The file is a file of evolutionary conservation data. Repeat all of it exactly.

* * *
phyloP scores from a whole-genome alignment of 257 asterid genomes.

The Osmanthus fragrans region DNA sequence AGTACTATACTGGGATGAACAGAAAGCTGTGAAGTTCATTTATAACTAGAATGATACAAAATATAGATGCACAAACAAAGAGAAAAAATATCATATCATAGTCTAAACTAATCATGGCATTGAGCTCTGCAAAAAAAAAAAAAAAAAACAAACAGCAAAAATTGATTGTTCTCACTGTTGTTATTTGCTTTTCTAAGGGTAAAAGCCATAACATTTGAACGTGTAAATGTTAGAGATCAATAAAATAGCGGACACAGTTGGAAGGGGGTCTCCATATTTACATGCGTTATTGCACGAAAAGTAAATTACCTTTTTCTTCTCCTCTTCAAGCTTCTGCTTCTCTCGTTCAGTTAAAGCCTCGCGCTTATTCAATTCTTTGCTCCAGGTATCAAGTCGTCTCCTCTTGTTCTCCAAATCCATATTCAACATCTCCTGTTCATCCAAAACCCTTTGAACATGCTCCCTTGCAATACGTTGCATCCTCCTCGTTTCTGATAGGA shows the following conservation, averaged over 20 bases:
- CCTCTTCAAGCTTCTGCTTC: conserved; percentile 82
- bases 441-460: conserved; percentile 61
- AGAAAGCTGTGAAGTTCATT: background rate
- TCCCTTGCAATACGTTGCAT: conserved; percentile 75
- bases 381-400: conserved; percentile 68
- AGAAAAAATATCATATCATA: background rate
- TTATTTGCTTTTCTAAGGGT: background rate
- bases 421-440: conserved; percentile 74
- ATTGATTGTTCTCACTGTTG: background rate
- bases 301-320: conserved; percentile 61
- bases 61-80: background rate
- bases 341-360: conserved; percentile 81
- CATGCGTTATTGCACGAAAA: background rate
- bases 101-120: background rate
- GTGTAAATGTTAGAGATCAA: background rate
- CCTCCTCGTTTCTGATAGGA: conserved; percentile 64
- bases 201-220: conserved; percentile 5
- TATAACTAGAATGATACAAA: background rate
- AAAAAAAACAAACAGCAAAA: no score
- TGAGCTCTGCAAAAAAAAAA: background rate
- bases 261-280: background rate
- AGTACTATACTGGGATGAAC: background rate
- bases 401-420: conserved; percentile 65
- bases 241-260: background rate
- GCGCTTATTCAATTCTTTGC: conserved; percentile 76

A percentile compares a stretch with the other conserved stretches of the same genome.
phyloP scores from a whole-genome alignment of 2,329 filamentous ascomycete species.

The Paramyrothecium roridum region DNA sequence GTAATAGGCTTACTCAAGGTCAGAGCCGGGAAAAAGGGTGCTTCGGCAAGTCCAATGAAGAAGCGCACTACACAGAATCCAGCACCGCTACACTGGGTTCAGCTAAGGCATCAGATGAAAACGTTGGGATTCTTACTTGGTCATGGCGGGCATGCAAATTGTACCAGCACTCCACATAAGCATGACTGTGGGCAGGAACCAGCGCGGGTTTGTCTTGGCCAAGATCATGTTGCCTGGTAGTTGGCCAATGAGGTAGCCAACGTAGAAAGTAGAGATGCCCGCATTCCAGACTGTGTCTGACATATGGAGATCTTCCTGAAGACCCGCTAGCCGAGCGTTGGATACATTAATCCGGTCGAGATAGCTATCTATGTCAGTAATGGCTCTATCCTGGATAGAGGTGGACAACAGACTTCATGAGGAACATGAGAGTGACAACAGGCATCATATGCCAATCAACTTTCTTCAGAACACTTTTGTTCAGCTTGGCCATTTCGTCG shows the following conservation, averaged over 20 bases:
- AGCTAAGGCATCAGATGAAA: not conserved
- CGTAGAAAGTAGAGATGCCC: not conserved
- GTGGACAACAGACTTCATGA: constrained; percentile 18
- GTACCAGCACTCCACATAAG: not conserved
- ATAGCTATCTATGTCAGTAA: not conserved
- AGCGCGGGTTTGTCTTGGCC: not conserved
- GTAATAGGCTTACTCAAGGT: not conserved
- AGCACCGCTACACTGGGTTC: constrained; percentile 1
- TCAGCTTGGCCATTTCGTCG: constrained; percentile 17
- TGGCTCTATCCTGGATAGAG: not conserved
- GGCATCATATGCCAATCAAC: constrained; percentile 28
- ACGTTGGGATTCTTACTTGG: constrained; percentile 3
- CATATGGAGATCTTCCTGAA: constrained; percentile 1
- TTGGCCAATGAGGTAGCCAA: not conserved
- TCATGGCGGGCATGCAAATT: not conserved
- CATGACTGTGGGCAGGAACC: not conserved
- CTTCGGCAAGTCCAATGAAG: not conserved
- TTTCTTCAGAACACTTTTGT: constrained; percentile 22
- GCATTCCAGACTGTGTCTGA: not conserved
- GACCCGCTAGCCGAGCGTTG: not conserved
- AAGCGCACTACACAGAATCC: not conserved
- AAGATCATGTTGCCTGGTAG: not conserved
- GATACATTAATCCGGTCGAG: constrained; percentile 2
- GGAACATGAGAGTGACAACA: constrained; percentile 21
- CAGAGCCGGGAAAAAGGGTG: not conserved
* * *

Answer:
phyloP scores from a whole-genome alignment of 257 asterid genomes.

The Osmanthus fragrans region DNA sequence AGTACTATACTGGGATGAACAGAAAGCTGTGAAGTTCATTTATAACTAGAATGATACAAAATATAGATGCACAAACAAAGAGAAAAAATATCATATCATAGTCTAAACTAATCATGGCATTGAGCTCTGCAAAAAAAAAAAAAAAAAACAAACAGCAAAAATTGATTGTTCTCACTGTTGTTATTTGCTTTTCTAAGGGTAAAAGCCATAACATTTGAACGTGTAAATGTTAGAGATCAATAAAATAGCGGACACAGTTGGAAGGGGGTCTCCATATTTACATGCGTTATTGCACGAAAAGTAAATTACCTTTTTCTTCTCCTCTTCAAGCTTCTGCTTCTCTCGTTCAGTTAAAGCCTCGCGCTTATTCAATTCTTTGCTCCAGGTATCAAGTCGTCTCCTCTTGTTCTCCAAATCCATATTCAACATCTCCTGTTCATCCAAAACCCTTTGAACATGCTCCCTTGCAATACGTTGCATCCTCCTCGTTTCTGATAGGA shows the following conservation, averaged over 20 bases:
- CCTCTTCAAGCTTCTGCTTC: conserved; percentile 82
- bases 441-460: conserved; percentile 61
- AGAAAGCTGTGAAGTTCATT: background rate
- TCCCTTGCAATACGTTGCAT: conserved; percentile 75
- bases 381-400: conserved; percentile 68
- AGAAAAAATATCATATCATA: background rate
- TTATTTGCTTTTCTAAGGGT: background rate
- bases 421-440: conserved; percentile 74
- ATTGATTGTTCTCACTGTTG: background rate
- bases 301-320: conserved; percentile 61
- bases 61-80: background rate
- bases 341-360: conserved; percentile 81
- CATGCGTTATTGCACGAAAA: background rate
- bases 101-120: background rate
- GTGTAAATGTTAGAGATCAA: background rate
- CCTCCTCGTTTCTGATAGGA: conserved; percentile 64
- bases 201-220: conserved; percentile 5
- TATAACTAGAATGATACAAA: background rate
- AAAAAAAACAAACAGCAAAA: no score
- TGAGCTCTGCAAAAAAAAAA: background rate
- bases 261-280: background rate
- AGTACTATACTGGGATGAAC: background rate
- bases 401-420: conserved; percentile 65
- bases 241-260: background rate
- GCGCTTATTCAATTCTTTGC: conserved; percentile 76

A percentile compares a stretch with the other conserved stretches of the same genome.
phyloP scores from a whole-genome alignment of 2,329 filamentous ascomycete species.

The Paramyrothecium roridum region DNA sequence GTAATAGGCTTACTCAAGGTCAGAGCCGGGAAAAAGGGTGCTTCGGCAAGTCCAATGAAGAAGCGCACTACACAGAATCCAGCACCGCTACACTGGGTTCAGCTAAGGCATCAGATGAAAACGTTGGGATTCTTACTTGGTCATGGCGGGCATGCAAATTGTACCAGCACTCCACATAAGCATGACTGTGGGCAGGAACCAGCGCGGGTTTGTCTTGGCCAAGATCATGTTGCCTGGTAGTTGGCCAATGAGGTAGCCAACGTAGAAAGTAGAGATGCCCGCATTCCAGACTGTGTCTGACATATGGAGATCTTCCTGAAGACCCGCTAGCCGAGCGTTGGATACATTAATCCGGTCGAGATAGCTATCTATGTCAGTAATGGCTCTATCCTGGATAGAGGTGGACAACAGACTTCATGAGGAACATGAGAGTGACAACAGGCATCATATGCCAATCAACTTTCTTCAGAACACTTTTGTTCAGCTTGGCCATTTCGTCG shows the following conservation, averaged over 20 bases:
- AGCTAAGGCATCAGATGAAA: not conserved
- CGTAGAAAGTAGAGATGCCC: not conserved
- GTGGACAACAGACTTCATGA: constrained; percentile 18
- GTACCAGCACTCCACATAAG: not conserved
- ATAGCTATCTATGTCAGTAA: not conserved
- AGCGCGGGTTTGTCTTGGCC: not conserved
- GTAATAGGCTTACTCAAGGT: not conserved
- AGCACCGCTACACTGGGTTC: constrained; percentile 1
- TCAGCTTGGCCATTTCGTCG: constrained; percentile 17
- TGGCTCTATCCTGGATAGAG: not conserved
- GGCATCATATGCCAATCAAC: constrained; percentile 28
- ACGTTGGGATTCTTACTTGG: constrained; percentile 3
- CATATGGAGATCTTCCTGAA: constrained; percentile 1
- TTGGCCAATGAGGTAGCCAA: not conserved
- TCATGGCGGGCATGCAAATT: not conserved
- CATGACTGTGGGCAGGAACC: not conserved
- CTTCGGCAAGTCCAATGAAG: not conserved
- TTTCTTCAGAACACTTTTGT: constrained; percentile 22
- GCATTCCAGACTGTGTCTGA: not conserved
- GACCCGCTAGCCGAGCGTTG: not conserved
- AAGCGCACTACACAGAATCC: not conserved
- AAGATCATGTTGCCTGGTAG: not conserved
- GATACATTAATCCGGTCGAG: constrained; percentile 2
- GGAACATGAGAGTGACAACA: constrained; percentile 21
- CAGAGCCGGGAAAAAGGGTG: not conserved